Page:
MTL files are commonly accompanied by and referenced from OBJ files that define geometry upon which the materials of the MTL file are mapped.

The MTL format, although still widely used, is outdated and does not fully support later technologies such as specular maps and parallax maps. However due to the open and intuitive nature of the format, these can easily be added with a custom MTL file generator.

The MTL format defines a number of formats.[1][2]

Basic materials[edit]

A single .mtl file may define multiple materials. Materials are defined one after another in the file, each starting with the newmtl command:

# define a material named 'Colored'
   newmtl Colored

The ambient color of the material is declared using Ka. Color definitions are in RGB where each channel's value is between 0 and 1.

Ka 1.000 1.000 1.000     # white

Similarly, the diffuse color is declared using Kd.

Kd 1.000 1.000 1.000     # white

The specular color is declared using Ks, and weighted using the specular coefficient Ns.

Ks 0.000 0.000 0.000     # black (off)
   Ns 10.000                # ranges between 0 and 1000

Materials can be transparent. This is referred to as being dissolved. Unlike real transparency, the result does not depend upon the thickness of the object.

d 0.9                    # some implementations use 'd'
   Tr 0.9                   # others use 'Tr'

Multiple illumination models are available, per material. These are enumerated as follows:

0. Color on and Ambient off
1. Color on and Ambient on
2. Highlight on
3. Reflection on and Ray trace on
4. Transparency: Glass on, Reflection: Ray trace on
5. Reflection: Fresnel on and Ray trace on
6. Transparency: Refraction on, Reflection: Fresnel off and Ray trace on
7. Transparency: Refraction on, Reflection: Fresnel on and Ray trace on
8. Reflection on and Ray trace off
9. Transparency: Glass on, Reflection: Ray trace off
10. Casts shadows onto invisible surfaces
   illum 2

Texture maps[edit]

Textured materials use the same properties as above, and additionally define texture maps. Below is an example of a common material file. See the full wavefront file format reference for more details.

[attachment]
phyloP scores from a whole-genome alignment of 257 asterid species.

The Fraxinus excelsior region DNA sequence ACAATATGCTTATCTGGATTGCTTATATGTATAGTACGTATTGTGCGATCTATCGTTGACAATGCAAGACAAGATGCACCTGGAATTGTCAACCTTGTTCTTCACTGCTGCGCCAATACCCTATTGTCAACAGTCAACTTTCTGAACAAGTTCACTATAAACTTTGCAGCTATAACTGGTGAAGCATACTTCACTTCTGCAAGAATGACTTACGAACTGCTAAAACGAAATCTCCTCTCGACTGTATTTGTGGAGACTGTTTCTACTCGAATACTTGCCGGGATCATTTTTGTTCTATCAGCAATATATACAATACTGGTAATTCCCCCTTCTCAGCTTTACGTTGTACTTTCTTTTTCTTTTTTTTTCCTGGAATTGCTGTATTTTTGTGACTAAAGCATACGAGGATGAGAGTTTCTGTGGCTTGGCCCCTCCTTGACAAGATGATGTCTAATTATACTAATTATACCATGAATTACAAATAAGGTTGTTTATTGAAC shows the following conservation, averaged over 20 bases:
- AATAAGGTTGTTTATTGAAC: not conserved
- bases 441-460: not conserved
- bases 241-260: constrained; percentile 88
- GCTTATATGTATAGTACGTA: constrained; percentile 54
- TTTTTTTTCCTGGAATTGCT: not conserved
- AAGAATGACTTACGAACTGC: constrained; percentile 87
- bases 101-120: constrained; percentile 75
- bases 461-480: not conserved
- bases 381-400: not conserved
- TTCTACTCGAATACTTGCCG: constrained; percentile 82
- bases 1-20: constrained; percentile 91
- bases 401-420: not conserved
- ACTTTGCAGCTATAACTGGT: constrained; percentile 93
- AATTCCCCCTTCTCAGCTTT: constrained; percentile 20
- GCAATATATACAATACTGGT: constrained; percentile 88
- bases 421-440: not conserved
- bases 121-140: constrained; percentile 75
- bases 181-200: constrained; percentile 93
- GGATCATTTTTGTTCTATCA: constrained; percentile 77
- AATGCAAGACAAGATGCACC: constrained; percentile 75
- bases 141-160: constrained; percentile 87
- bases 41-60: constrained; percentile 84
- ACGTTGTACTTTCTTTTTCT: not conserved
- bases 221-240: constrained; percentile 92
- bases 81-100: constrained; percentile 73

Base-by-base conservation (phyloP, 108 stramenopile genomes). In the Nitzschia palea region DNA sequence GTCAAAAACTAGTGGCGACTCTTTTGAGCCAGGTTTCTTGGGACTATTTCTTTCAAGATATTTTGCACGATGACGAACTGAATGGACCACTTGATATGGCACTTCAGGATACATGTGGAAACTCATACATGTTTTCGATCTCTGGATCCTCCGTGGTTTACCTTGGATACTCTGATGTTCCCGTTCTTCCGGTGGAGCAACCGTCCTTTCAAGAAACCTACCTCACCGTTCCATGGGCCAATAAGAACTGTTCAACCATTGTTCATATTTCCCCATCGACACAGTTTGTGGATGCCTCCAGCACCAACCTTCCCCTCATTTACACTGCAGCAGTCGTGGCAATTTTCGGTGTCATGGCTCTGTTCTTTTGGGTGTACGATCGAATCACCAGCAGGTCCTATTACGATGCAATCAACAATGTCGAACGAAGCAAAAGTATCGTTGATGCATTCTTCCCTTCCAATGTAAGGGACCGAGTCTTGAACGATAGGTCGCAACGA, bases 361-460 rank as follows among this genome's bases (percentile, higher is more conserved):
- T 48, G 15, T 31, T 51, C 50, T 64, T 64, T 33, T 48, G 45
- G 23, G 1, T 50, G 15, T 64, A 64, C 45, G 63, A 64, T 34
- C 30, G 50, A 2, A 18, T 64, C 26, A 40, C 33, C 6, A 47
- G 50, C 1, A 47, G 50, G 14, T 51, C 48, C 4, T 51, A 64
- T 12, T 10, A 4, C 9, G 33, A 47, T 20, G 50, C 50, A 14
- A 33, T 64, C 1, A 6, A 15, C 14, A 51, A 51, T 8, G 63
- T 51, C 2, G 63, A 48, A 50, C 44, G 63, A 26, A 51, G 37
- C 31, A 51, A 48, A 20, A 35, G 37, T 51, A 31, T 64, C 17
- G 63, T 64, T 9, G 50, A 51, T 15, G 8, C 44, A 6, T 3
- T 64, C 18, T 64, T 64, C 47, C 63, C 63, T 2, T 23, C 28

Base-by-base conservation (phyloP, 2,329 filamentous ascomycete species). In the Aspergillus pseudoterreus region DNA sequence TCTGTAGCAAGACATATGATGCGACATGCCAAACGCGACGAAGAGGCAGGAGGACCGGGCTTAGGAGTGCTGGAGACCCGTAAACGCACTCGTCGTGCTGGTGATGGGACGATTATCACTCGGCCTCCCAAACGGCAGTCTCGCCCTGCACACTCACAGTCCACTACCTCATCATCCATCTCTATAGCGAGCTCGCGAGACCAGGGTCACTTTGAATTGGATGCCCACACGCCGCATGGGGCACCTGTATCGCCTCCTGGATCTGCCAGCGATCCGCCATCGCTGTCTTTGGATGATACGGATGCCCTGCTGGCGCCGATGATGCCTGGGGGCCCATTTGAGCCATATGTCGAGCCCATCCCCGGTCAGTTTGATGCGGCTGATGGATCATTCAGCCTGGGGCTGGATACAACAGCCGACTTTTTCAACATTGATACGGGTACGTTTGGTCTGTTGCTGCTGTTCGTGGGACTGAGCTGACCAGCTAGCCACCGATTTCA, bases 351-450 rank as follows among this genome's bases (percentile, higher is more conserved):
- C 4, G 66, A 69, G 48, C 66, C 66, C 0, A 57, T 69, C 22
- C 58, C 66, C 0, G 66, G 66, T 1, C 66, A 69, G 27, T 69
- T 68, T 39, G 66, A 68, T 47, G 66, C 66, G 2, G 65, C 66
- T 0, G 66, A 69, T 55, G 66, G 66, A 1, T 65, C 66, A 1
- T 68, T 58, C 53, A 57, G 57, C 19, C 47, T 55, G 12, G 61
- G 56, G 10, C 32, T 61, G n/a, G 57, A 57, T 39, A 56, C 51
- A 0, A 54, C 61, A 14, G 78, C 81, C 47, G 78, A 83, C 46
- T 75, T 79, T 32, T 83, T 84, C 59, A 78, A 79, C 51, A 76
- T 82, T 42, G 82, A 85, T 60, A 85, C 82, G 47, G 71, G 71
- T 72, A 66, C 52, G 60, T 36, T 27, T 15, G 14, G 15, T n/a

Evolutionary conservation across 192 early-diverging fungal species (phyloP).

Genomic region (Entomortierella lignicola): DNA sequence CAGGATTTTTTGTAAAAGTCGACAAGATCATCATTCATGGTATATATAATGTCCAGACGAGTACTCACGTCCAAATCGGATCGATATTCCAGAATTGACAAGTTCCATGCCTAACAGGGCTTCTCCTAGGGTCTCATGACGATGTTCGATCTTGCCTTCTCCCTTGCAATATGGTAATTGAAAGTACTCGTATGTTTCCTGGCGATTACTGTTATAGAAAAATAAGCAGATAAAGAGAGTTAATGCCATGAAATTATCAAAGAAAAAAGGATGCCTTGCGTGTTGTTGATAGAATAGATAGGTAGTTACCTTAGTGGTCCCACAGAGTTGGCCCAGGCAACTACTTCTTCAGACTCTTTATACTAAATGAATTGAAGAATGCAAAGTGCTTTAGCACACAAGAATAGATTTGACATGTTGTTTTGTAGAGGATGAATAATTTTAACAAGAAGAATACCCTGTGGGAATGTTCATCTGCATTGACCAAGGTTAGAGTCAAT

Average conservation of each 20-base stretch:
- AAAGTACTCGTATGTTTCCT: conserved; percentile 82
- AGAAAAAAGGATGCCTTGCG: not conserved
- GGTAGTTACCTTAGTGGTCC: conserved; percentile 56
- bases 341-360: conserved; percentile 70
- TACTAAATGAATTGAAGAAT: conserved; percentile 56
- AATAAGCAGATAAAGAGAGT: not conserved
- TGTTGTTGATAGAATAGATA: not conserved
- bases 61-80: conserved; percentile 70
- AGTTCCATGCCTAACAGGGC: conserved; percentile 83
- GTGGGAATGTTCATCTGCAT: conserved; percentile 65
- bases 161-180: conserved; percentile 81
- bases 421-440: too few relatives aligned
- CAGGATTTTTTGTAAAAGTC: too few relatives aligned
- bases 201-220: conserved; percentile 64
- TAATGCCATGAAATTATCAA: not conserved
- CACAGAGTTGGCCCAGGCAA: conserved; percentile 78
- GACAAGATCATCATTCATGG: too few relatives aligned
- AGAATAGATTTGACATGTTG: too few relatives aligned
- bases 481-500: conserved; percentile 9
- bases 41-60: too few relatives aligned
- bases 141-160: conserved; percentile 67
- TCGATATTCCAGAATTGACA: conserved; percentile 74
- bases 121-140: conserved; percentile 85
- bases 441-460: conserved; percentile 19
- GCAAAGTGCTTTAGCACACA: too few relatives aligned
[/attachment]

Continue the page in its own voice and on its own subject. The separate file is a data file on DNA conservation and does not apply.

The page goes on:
newmtl Textured
   Ka 1.000 1.000 1.000
   Kd 1.000 1.000 1.000
   Ks 0.000 0.000 0.000
   d 1.0
   illum 2
   map_Ka lenna.tga           # the ambient texture map
   map_Kd lenna.tga           # the diffuse texture map (most of the time, it will
                              # be the same as the ambient texture map)
   map_Ks lenna.tga           # specular color texture map
   map_Ns lenna_spec.tga      # specular highlight component
   map_d lenna_alpha.tga      # the alpha texture map
   map_bump lenna_bump.tga    # some implementations use 'map_bump' instead of 'bump' below
   bump lenna_bump.tga        # bump map (which by default uses luminance channel of the image)
   disp lenna_disp.tga        # displacement map
   decal lenna_stencil.tga    # stencil decal texture (defaults to 'matte' channel of the image)

Texture map statements may also have option parameters (see full spec).

   map_Ka -o 1 1 1 ambient.tga            # texture origin (1,1,1) 
   refl -type sphere clouds.tga           # spherical reflection map

Texture options[edit]

   -blendu on | off                       # set horizontal texture blending (default on)
   -blendv on | off                       # set vertical texture blending (default on)
   -boost float_value                     # boost mip-map sharpness
   -mm base_value gain_value              # modify texture map values (default 0 1)
                                          #     base_value = brightness, gain_value = contrast
   -o u [v [w]]                           # Origin offset             (default 0 0 0)
   -s u [v [w]]                           # Scale                     (default 1 1 1)
   -t u [v [w]]                           # Turbulence                (default 0 0 0)
   -texres resolution                     # texture resolution to create
   -clamp on | off                        # only render texels in the clamped 0-1 range (default off)
                                          #   When unclamped, textures are repeated across a surface,
                                          #   when clamped, only texels which fall within the 0-1
                                          #   range are rendered.
   -bm mult_value                         # bump multiplier (for bump maps only)

   -imfchan r | g | b | m | l | z         # specifies which channel of the file is used to 
                                          # create a scalar or bump texture. r:red, g:green,
                                          # b:blue, m:matte, l:luminance, z:z-depth.. 
                                          # (the default for bump is 'l' and for decal is 'm')
   bump -imfchan r bumpmap.tga            # says to use the red channel of bumpmap.tga as the bumpmap

For reflection maps...

   -type sphere                           # specifies a sphere for a "refl" reflection map    
   -type cube_top    | cube_bottom |      # when using a cube map, the texture file for each
         cube_front  | cube_back   |      # side of the cube is specified separately
         cube_left   | cube_right

Vendor specific alterations[edit]

Because of the ease in parsing the files, and the unofficial spreading of the file-format, files may contain vendor specific alterations.

According to the spec, options are supposed to precede the texture filename. However, at least one vendor generates files with options at the end.

bump texbump.tga -bm 0.2               # bump multiplier of 0.2

See also[edit]


  1. ^ "MTL Files - Material Definitions for OBJ Files". People.sc.fsu.edu. 2004-06-14. Retrieved 2010-11-26. 
  2. ^ Author. "Wavefront .mtl file format info - GRIPES and GRUMBLES - Wings - Wings3D - Official Development Forum - Message Board". Nendowingsmirai.yuku.com. Retrieved 2010-11-26. 

External links[edit]